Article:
He was huge not only in size and stature but in presence as well. He had been kicked out of the Soviet Union but his affinity towards a communistic ideology did not fade; actually more than ever, he looked to incorporate it into the Mexican experience.
His mindset and belligerence drew Frida to him and eventually into marriage. Even after the numerous objections made by her family, who were displeased by Diego’s morality, political ideology, and age (being 20 years Frida’s senior) among other things, the couple settled in the Blue House and began a turbulent bond that lasted until her death years later.
One of Frida’s most memorable quotes was when she said “There have been two great accidents in my life. One was the train, the other was Diego. Diego was by far the worst.”
Frida and Diego went through a phase of mutual growth in which their artistic styles evolved. He was hired by the Mexican government to paint murals that depicted Mexican history. His themes shared the couple’s political ideals and he would often paint Frida in them.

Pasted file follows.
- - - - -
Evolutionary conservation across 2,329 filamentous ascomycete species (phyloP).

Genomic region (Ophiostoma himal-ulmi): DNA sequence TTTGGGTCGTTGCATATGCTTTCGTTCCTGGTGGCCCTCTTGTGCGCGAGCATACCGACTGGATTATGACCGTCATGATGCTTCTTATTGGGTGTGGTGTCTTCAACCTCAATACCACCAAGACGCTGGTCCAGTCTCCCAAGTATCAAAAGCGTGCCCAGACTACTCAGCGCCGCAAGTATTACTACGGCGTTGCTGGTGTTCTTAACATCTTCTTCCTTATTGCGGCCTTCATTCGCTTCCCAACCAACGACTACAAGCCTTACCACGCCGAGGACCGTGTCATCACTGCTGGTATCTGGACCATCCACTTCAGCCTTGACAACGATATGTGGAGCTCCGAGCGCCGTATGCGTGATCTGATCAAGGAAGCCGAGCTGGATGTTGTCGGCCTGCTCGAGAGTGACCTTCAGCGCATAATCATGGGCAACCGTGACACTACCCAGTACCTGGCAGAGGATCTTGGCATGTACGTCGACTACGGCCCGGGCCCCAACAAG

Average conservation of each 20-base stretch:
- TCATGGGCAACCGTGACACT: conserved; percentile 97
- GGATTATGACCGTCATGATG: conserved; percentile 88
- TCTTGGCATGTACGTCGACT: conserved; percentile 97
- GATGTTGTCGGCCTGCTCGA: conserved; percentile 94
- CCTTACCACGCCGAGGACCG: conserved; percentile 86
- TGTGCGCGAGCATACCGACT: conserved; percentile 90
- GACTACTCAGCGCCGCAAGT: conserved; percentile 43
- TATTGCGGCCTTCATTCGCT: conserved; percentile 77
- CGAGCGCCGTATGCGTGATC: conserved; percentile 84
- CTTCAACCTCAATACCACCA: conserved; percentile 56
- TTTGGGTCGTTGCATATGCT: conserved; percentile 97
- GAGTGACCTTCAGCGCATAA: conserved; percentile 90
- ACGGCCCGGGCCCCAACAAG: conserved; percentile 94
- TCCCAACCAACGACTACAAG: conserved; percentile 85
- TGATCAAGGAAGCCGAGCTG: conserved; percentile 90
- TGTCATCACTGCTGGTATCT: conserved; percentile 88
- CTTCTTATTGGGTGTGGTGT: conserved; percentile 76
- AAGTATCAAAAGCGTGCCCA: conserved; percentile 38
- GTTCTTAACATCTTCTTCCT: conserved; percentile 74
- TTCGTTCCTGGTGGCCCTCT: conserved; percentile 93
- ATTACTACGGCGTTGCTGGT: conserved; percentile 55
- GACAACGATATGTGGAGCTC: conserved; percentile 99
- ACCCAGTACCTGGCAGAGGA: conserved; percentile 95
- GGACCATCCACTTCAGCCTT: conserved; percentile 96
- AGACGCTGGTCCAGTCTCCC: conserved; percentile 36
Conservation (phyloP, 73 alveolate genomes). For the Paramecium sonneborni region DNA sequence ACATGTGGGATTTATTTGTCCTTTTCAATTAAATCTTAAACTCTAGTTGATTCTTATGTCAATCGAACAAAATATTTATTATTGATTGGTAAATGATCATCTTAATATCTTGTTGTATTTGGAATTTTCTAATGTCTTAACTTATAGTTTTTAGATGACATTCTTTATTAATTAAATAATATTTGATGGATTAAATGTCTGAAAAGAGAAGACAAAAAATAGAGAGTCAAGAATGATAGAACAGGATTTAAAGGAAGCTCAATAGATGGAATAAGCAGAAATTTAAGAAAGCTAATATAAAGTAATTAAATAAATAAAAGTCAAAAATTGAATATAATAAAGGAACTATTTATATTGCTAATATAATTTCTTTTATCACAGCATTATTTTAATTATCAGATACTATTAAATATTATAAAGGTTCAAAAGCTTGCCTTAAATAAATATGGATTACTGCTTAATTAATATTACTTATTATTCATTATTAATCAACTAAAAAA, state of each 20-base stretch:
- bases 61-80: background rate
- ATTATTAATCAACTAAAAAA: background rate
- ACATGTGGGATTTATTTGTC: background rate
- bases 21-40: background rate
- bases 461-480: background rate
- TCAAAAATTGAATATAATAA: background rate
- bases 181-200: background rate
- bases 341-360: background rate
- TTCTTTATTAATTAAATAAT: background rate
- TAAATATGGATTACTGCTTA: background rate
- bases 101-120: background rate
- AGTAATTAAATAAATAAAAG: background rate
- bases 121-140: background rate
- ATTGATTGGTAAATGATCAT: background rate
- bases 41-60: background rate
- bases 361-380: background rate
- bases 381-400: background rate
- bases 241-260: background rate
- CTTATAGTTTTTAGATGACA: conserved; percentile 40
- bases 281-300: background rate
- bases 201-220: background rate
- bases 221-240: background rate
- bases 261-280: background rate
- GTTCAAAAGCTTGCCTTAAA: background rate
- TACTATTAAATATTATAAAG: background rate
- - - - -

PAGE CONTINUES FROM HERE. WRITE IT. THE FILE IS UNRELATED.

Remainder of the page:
One of Rivera’s most significant murals, Ballad of the Revolution, not only portrays Frida as being in the middle of the revolutionary fight but as the enabling figure that hands out rifles and other weapons to the peasant soldiers; to Frida, the revolution gave her a purpose in life and she even changed her birth date to match the date of the start of the revolution, July 7 1910.
Ironically, the Mexican government began to fear communism after Diego had already completed many murals and eventually through his own fear of prosecution he was forced to look for work elsewhere.
The United States
At the wake of the Great Depression Diego was hired by a commission in California where, in another ironic twist, saw the couple move to The United States; to the country that spoke the loudest in opposition to the communist movement and in the middle of the “Red Scare”.
Frida’s experience in the US was mixed. On the one hand, she began to achieve personal recognition for her art, and on the other, she neither enjoyed life in the Sates nor with her husband.
For Frida, the US represented the imperial capitalistic society she stood against. She saw Americans as people who were plain, who had an addiction to industrialism and to competition.
In return, she felt and was often treated, as an outsider for her now famously characterized style of wearing colorful folkloric dresses and having an outspoken, loud, and defiant personality. Likewise, her personal life was branded by Diego’s habitual affairs with personal assistants, as well as by her own extramarital relationships with men and women alike.